M-RCBG Associate Working Paper No. 174

Is natural gas the next coal? A framework for utilities and governments to think about the place of natural gas in the energy mix

Philippe Tordoir
with Yara Beaini and Michael McGetrick


Executive Summary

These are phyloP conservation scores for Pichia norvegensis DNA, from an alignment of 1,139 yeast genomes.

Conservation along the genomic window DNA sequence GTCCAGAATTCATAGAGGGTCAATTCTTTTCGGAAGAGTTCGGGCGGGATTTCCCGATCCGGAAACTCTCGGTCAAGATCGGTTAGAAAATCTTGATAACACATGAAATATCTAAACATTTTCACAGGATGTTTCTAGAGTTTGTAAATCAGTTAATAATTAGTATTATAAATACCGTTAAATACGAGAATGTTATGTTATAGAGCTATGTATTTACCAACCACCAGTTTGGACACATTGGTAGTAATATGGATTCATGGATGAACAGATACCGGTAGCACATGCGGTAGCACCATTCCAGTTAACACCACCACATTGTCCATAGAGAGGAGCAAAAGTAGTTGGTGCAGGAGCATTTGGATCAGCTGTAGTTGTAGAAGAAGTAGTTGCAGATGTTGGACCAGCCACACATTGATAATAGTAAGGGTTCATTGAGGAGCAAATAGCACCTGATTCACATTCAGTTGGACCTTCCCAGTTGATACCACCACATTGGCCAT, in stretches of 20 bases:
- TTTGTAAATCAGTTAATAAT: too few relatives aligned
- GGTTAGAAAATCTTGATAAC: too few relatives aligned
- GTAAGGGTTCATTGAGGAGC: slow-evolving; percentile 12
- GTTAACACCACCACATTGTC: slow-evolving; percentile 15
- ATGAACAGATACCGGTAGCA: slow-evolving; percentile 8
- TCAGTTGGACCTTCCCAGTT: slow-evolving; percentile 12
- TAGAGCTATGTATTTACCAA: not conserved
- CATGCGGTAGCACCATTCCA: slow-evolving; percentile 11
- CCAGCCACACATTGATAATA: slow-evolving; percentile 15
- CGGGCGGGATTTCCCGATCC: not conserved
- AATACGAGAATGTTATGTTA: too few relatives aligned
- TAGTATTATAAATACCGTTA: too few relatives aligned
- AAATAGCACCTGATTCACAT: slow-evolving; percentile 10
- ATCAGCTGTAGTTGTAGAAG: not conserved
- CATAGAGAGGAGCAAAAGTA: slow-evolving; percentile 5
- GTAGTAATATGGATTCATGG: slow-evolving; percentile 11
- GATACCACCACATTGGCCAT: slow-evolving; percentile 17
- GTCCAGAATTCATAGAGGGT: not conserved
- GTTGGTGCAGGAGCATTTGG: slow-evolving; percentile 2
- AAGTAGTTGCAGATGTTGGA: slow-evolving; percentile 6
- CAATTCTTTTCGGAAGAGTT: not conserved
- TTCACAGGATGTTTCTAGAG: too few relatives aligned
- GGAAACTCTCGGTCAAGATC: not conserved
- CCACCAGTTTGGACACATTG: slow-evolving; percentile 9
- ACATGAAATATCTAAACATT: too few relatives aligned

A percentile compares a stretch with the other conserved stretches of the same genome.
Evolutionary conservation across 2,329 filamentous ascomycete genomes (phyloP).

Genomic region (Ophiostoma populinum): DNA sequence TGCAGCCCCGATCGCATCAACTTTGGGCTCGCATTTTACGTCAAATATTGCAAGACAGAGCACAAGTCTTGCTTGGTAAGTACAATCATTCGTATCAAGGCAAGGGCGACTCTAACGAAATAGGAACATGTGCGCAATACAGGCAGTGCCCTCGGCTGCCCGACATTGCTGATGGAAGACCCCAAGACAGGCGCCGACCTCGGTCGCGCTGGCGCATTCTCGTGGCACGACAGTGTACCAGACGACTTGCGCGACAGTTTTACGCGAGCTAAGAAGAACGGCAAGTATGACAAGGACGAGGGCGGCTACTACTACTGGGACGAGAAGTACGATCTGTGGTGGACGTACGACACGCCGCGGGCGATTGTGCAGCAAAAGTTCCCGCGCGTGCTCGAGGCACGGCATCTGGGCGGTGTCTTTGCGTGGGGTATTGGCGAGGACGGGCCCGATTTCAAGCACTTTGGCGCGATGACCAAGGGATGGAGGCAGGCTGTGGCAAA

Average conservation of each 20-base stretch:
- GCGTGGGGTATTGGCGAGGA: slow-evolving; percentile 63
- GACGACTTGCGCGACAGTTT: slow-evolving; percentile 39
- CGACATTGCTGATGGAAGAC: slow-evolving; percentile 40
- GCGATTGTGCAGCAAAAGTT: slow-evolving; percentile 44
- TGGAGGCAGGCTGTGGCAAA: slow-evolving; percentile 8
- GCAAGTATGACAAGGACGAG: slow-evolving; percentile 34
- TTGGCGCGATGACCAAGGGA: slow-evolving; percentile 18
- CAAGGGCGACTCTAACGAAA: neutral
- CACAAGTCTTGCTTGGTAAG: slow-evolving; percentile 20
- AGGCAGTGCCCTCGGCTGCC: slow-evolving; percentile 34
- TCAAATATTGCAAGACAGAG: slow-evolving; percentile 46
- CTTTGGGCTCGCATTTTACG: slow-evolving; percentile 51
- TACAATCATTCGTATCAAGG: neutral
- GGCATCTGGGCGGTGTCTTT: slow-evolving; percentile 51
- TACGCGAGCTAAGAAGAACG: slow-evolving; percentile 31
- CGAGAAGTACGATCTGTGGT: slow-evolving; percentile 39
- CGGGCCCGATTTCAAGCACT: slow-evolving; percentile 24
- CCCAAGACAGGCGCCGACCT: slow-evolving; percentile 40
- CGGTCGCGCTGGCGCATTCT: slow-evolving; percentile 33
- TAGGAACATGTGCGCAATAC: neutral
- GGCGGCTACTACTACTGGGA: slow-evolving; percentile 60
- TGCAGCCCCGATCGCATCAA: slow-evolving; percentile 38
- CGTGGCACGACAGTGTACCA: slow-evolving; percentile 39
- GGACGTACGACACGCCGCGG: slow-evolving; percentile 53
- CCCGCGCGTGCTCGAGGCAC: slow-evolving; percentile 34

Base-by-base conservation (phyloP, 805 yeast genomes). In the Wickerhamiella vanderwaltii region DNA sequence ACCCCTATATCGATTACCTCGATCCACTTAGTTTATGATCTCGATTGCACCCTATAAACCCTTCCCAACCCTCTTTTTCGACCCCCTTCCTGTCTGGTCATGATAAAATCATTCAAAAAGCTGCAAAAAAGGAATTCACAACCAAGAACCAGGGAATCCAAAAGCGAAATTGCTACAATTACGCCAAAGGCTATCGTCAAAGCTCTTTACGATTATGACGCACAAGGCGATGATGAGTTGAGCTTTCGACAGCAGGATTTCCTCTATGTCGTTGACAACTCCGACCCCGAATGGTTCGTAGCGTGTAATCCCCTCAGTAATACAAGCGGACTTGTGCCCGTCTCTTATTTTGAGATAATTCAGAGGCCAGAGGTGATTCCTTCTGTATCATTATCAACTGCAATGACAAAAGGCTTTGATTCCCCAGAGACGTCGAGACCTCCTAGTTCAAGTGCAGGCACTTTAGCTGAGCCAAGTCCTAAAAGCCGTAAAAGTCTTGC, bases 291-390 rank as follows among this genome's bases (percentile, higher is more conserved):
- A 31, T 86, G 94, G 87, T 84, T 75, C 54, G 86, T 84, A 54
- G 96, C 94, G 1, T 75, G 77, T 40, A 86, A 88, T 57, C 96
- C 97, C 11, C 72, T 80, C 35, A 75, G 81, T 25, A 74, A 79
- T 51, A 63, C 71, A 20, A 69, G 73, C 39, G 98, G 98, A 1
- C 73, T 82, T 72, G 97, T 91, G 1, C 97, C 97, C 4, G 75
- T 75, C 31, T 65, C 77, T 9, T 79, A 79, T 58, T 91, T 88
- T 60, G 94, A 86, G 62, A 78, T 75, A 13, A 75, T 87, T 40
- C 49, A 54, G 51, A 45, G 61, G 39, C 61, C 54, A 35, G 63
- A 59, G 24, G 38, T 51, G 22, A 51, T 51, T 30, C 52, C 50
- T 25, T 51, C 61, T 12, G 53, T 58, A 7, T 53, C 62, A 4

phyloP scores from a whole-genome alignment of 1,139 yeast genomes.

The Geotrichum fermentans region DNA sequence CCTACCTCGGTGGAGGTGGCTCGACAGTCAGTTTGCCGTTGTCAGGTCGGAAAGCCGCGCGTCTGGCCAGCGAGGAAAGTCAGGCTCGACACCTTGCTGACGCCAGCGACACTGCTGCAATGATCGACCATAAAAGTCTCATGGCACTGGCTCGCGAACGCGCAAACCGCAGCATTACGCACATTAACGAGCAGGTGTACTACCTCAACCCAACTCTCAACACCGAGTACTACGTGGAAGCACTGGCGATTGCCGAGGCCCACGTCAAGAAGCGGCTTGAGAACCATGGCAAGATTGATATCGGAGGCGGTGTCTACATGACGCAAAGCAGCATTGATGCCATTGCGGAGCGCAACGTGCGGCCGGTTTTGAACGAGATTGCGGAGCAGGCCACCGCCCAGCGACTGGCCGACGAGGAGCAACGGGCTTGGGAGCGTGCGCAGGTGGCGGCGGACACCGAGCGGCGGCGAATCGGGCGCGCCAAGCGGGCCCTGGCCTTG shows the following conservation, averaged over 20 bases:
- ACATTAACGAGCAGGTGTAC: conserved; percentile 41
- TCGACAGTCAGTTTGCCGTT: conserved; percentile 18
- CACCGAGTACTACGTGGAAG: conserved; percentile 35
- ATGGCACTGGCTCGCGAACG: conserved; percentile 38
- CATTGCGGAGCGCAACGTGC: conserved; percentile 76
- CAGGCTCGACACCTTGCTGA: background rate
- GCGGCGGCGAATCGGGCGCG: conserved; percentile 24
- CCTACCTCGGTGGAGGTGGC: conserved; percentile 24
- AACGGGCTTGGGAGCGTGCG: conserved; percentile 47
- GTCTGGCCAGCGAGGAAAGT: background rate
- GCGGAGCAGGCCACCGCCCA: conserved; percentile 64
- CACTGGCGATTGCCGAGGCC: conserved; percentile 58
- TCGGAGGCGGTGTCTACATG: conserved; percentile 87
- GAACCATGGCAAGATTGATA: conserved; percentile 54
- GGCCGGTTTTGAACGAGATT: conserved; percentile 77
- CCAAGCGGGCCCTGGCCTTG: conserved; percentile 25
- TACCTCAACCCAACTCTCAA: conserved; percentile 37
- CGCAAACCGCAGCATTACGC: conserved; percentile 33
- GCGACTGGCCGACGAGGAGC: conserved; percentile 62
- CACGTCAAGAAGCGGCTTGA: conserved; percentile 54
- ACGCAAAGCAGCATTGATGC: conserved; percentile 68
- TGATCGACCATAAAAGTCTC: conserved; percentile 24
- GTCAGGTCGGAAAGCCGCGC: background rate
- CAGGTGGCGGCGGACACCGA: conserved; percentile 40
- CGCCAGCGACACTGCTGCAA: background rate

This study analyzes the role of natural gas in electricity generation and the implications for public policies by comparing the evolution of two hypothetical global electricity systems: one designed to reach zero-CO2 emissions by 2035 and another one with the objective to maximize global social welfare by instituting an international CO2 tax reflecting the estimated social cost of carbon. We show that the implicit CO2 cost of imposing a zero-CO2 emission target is an order of magnitude higher than the typically accepted social cost of carbon as a consequence of the non-dispatchable nature of renewable technologies. A tax approach would be much more cost-efficient and leads to a different mix in which natural gas still plays an important role as firm capacity provider. Public policies should better take into account the additional costs of integrating renewable technologies above 70% penetration level and dedicate more R&D efforts for alternative storage solutions, which may include batteries and green gases such as H2, before committing to replace natural gas. This paper provides a simple framework to structure a reflection around those issues.

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